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Community-based Child Protection Mechanisms Amongst Urban Refugees in Kampala, Uganda: An ethnographic study

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Community-based Child Protection Mechanisms Amongst Urban Refugees in Kampala, Uganda: An ethnographic study

Date of publication: 
01 Jan 2013


Authors:  Horn, Rebecca Bizimana, David Nasinyama, Scholastica Aporo, Lilia Kironde, Emmanuel Canavera, Mark Stark, Lindsay Publisher:  Mailman School of Public Health, Columbia University HealthNet TPO TPO Uganda InterAid Uganda Ltd. US State Department; Bureau of Population, Refugees and Migration Publication type:  Analysis Reports Studies, Reviews and Research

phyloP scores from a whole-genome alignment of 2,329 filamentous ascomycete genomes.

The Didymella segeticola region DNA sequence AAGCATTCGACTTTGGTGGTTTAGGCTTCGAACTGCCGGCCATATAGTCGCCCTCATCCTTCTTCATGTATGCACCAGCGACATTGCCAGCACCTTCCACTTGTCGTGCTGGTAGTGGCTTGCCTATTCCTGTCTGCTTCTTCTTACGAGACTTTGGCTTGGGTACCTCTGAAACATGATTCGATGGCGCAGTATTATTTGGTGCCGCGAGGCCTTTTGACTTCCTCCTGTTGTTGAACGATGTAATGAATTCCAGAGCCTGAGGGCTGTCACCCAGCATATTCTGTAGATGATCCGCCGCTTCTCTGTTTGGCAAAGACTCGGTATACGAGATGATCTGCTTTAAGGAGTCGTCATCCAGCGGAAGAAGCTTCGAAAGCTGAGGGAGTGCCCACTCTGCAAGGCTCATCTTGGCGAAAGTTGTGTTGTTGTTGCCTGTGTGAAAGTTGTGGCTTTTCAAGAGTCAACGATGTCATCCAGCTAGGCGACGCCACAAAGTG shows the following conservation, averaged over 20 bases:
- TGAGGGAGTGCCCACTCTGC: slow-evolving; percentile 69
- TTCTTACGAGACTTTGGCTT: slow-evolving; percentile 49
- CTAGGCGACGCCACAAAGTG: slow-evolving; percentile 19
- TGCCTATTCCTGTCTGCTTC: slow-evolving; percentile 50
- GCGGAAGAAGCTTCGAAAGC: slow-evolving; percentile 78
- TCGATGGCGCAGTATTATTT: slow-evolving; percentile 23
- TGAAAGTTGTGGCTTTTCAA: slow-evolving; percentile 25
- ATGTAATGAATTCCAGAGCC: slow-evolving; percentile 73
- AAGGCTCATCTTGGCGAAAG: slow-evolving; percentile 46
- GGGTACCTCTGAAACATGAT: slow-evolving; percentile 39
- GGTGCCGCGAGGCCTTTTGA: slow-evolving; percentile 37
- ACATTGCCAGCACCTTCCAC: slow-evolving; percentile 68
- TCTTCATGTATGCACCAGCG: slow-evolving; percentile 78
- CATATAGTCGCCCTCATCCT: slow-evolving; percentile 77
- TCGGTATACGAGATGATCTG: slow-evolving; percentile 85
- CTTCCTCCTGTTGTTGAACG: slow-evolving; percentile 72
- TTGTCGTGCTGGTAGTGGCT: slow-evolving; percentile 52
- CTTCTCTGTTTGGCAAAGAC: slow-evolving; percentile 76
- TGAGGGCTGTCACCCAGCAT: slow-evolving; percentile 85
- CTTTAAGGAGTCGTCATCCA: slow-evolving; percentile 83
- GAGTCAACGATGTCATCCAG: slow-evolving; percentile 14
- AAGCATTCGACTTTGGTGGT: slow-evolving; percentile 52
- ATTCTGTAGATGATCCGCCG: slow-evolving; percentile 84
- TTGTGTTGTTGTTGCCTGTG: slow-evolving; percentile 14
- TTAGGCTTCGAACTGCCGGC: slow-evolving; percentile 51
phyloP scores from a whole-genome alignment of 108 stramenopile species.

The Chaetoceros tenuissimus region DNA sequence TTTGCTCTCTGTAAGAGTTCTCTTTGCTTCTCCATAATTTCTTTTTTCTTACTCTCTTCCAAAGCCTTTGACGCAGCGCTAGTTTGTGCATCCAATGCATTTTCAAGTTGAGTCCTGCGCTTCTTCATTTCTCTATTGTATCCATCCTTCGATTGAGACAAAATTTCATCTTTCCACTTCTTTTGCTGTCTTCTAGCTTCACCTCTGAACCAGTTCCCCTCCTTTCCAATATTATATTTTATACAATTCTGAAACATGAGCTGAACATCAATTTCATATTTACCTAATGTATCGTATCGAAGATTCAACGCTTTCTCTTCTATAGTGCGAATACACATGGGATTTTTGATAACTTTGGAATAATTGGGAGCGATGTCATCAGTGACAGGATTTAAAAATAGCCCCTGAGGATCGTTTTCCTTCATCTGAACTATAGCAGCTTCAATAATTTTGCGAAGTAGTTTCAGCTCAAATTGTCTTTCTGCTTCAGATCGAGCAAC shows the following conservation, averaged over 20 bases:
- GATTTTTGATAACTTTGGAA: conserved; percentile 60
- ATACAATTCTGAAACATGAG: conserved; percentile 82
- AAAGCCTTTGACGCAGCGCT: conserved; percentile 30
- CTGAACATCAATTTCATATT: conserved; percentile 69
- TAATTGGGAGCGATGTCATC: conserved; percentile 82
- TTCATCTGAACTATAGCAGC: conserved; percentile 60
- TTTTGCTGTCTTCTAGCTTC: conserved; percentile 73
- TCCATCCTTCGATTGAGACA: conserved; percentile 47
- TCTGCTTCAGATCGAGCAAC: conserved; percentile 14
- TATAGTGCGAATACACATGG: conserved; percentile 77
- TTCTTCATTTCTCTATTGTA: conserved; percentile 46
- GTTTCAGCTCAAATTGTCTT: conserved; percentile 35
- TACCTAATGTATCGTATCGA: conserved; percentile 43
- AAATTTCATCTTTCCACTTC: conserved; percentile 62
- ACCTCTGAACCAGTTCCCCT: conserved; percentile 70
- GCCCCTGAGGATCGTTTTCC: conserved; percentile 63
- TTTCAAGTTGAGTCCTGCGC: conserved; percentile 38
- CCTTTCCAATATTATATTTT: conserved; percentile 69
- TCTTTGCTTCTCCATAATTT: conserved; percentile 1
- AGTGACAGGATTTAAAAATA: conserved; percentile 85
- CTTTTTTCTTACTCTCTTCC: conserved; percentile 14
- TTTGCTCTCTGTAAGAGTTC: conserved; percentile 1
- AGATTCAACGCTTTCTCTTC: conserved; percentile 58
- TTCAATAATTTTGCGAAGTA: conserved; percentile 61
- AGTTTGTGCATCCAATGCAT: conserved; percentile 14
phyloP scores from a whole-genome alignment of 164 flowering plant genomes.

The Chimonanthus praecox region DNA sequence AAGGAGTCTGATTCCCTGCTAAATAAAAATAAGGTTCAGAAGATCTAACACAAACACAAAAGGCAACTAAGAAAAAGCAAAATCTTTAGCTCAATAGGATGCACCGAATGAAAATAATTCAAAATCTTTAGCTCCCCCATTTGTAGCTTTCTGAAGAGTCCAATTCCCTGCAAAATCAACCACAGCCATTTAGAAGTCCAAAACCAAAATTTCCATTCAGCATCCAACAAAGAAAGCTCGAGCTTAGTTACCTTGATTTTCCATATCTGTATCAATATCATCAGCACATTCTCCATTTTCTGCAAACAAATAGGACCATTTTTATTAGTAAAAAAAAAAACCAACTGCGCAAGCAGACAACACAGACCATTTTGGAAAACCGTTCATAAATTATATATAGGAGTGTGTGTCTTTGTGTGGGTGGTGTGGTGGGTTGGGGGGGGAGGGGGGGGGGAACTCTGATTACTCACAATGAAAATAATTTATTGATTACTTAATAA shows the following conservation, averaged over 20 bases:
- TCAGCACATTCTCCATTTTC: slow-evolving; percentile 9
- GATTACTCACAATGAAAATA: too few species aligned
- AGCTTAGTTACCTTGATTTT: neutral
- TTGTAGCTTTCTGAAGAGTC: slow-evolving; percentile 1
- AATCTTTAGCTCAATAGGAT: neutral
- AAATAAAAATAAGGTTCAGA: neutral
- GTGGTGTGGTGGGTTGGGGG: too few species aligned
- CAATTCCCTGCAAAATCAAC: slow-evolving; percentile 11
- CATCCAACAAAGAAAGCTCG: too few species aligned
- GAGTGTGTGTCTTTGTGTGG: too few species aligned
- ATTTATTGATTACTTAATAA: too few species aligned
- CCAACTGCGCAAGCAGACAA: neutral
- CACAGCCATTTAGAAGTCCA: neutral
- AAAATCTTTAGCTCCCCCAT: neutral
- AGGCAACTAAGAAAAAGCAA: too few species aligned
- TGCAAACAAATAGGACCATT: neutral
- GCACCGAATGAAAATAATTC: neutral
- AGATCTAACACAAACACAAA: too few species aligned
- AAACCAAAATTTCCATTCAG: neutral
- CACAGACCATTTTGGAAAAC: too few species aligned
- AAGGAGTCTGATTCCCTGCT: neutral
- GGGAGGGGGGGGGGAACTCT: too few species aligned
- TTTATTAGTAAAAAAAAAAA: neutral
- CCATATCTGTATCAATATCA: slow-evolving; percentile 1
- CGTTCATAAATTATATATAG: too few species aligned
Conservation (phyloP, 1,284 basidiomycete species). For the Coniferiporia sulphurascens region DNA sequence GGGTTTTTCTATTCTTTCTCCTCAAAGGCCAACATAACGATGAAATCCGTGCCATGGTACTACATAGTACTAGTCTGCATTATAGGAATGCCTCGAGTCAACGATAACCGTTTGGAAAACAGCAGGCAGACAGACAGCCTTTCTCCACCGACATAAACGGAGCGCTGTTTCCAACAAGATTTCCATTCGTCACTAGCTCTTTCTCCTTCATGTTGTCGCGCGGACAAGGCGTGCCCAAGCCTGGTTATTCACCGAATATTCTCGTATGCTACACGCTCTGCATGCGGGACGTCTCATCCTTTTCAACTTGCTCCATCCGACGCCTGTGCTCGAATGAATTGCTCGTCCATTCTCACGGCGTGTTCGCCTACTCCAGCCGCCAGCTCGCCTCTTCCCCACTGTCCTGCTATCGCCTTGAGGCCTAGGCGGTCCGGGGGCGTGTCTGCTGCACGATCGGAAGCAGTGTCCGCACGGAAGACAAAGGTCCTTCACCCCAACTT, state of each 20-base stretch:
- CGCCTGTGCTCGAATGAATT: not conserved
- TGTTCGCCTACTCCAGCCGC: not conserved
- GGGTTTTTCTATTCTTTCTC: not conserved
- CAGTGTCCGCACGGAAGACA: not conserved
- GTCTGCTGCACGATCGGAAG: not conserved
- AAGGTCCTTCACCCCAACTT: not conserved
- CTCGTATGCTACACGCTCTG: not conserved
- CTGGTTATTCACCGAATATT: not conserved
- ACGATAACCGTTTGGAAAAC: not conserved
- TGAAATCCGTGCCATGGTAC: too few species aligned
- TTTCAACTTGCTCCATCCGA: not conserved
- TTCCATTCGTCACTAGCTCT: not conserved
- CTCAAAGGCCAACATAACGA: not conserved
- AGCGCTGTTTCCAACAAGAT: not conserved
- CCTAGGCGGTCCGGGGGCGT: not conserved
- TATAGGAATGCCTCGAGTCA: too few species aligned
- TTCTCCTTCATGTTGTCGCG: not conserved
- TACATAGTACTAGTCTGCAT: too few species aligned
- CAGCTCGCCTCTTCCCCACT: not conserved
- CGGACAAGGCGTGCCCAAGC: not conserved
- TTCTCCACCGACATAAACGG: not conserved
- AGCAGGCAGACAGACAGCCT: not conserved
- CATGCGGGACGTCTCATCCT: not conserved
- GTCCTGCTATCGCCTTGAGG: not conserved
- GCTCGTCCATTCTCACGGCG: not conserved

Many countries are currently undertaking mapping of community based child protection mechanisms (CBCPMs) as a critical step in strengthening child protection systems. However, this type of mapping has yet to be undertaken in refugee settings. This project, which includes research in Kampala, Uganda, and in Rwandan refugee camps, is the first study of CBCPMs undertaken in refugee settings. The purpose of the study reported here was to learn about community-based child protection processes and mechanisms in three urban refugee communities in Kampala, Uganda. In particular, the research sought to identify what urban refugees see as the main harms or risks to children, what CBCPMs exist and how they are used, what protective factors enable children’s positive coping and resilience, and whether and how the CBCPMs link with elements of the formal, government led aspects of the national child protection system. This study had a special focus on the protective effects of education. By learning about child protection amongst urban refugee communities, the research aimed to contribute to new knowledge that will be useful in strengthening both the child protection system and services provided to refugees in Uganda. Alliance Materials

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